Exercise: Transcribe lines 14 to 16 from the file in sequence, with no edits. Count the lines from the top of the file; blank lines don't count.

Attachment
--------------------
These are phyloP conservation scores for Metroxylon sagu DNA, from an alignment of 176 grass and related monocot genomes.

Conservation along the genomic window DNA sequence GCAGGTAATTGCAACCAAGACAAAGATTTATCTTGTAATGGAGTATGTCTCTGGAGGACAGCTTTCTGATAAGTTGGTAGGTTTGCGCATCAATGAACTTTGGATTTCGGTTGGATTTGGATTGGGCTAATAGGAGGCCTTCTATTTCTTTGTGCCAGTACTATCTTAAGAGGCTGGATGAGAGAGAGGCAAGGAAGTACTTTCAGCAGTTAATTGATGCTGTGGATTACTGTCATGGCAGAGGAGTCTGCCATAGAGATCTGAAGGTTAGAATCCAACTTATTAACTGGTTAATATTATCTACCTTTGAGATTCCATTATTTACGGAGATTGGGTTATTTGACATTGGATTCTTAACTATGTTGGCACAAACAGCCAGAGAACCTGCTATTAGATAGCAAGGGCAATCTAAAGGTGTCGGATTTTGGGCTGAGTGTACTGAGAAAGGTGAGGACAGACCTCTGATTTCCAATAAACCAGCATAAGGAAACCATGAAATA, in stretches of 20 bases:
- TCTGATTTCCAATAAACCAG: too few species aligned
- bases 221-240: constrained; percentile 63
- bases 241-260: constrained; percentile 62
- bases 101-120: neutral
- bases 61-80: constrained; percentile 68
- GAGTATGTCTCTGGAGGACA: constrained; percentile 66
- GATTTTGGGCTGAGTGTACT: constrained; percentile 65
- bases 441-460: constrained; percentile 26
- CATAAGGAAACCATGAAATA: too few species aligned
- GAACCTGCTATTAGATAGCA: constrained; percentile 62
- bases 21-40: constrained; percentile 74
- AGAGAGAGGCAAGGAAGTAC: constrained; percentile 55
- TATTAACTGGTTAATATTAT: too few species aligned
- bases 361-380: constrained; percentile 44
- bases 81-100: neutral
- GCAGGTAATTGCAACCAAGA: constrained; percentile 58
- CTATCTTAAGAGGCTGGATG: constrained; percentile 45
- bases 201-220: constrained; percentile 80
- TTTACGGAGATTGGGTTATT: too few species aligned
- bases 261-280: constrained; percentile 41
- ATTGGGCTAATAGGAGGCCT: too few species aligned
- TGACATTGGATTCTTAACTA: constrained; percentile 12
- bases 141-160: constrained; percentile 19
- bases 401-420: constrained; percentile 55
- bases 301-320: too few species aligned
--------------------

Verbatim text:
- AGAGAGAGGCAAGGAAGTAC: constrained; percentile 55
- TATTAACTGGTTAATATTAT: too few species aligned
- bases 361-380: constrained; percentile 44